More pearls from Ken Rosen and the other big brains who addressed UC Berkeley’s Annual Real Estate and Economics Symposium on Monday:
• What to Invest In Now: Rosen and several other commentators say that REITS (publicly traded companies that invest in investment-grade real estate) are cheap relative to their underlying assets. Some are trading at around 50% of the replacement value of the assets they hold and are paying a dividend of around 10%. The best sector of the real estate market right now is the apartment rental market. (Makes sense, since a lot less people can afford to buy homes.) So look for REITS that own big apartment complexes in decent market areas (see below). Do your homework: be sure that they have good management teams and don’t have too much short-term debt because refinancing anything is going to be tough for a while. Hedge your bets. (Easier said than done for us mortals down here on planet earth.) Rosen has parked his cash in short term Treasuries. Obviously he’s worried. We should probably be too.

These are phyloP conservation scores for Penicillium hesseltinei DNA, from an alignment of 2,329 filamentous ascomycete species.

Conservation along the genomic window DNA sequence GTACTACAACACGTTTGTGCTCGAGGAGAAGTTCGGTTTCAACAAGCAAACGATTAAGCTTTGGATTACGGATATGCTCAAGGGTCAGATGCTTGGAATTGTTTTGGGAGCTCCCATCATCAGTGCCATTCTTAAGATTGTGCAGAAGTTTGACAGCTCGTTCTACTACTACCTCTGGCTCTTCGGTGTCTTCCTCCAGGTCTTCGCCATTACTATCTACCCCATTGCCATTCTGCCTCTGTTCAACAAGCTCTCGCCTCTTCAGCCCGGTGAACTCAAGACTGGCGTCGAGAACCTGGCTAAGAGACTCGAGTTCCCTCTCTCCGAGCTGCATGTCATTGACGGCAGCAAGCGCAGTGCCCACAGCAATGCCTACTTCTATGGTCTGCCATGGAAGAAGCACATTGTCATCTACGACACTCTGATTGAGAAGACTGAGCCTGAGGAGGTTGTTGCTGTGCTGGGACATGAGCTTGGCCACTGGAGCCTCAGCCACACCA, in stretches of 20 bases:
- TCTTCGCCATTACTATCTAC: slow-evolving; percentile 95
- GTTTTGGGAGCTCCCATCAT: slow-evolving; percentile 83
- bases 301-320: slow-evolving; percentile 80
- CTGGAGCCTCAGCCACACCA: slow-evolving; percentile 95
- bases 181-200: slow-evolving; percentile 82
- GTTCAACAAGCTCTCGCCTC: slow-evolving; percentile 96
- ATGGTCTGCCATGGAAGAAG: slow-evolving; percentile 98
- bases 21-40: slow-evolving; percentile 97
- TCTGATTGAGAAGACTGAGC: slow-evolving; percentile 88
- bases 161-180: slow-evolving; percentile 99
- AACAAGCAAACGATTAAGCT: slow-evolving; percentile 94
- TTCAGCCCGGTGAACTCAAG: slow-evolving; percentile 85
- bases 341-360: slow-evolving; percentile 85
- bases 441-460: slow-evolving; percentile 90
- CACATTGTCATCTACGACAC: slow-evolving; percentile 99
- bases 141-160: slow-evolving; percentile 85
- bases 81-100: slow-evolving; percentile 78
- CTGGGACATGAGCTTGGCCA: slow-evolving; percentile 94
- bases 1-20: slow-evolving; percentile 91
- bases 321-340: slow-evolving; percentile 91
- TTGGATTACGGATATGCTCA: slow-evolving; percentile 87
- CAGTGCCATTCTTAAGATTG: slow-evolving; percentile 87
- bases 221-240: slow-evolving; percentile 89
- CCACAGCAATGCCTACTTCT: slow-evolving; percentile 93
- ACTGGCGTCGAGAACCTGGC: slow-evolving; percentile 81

• Where to Invest: “Global gateway”, “quality of life,” “new tech.” These are the buzzwords that describe cities that should weather the recession relatively well. Seattle, San Francisco, Boston, and Colorado were all mentioned. An exception is New York, which is ground zero (again) for the meltdown in the financial sector. Washington DC is poised for a big expansion as government programs expand to address the current crisis. San Diego is showing signs of improvement. Places like Detroit “have no reason to exist.”
• When will things improve? Be careful over the next year. Watch for lower LIBOR (London Interbank Offered Rates) as an indication of banks’ willingness to lend again. Also look for a reduction in market volatility. Here’s a link to today’s Bloomberg for a really instructive piece on the significance of LIBOR.
• One of the other key speakers at the conference was Leslie Appleton Young, Chief Economist of the the California Association of Realtors (CAR). Sure, you can dismiss CAR as a spin outfit for the industry, but you can’t argue with the data they collect. Another post will cover Ms. A-Y’s analysis of California and the Bay Area.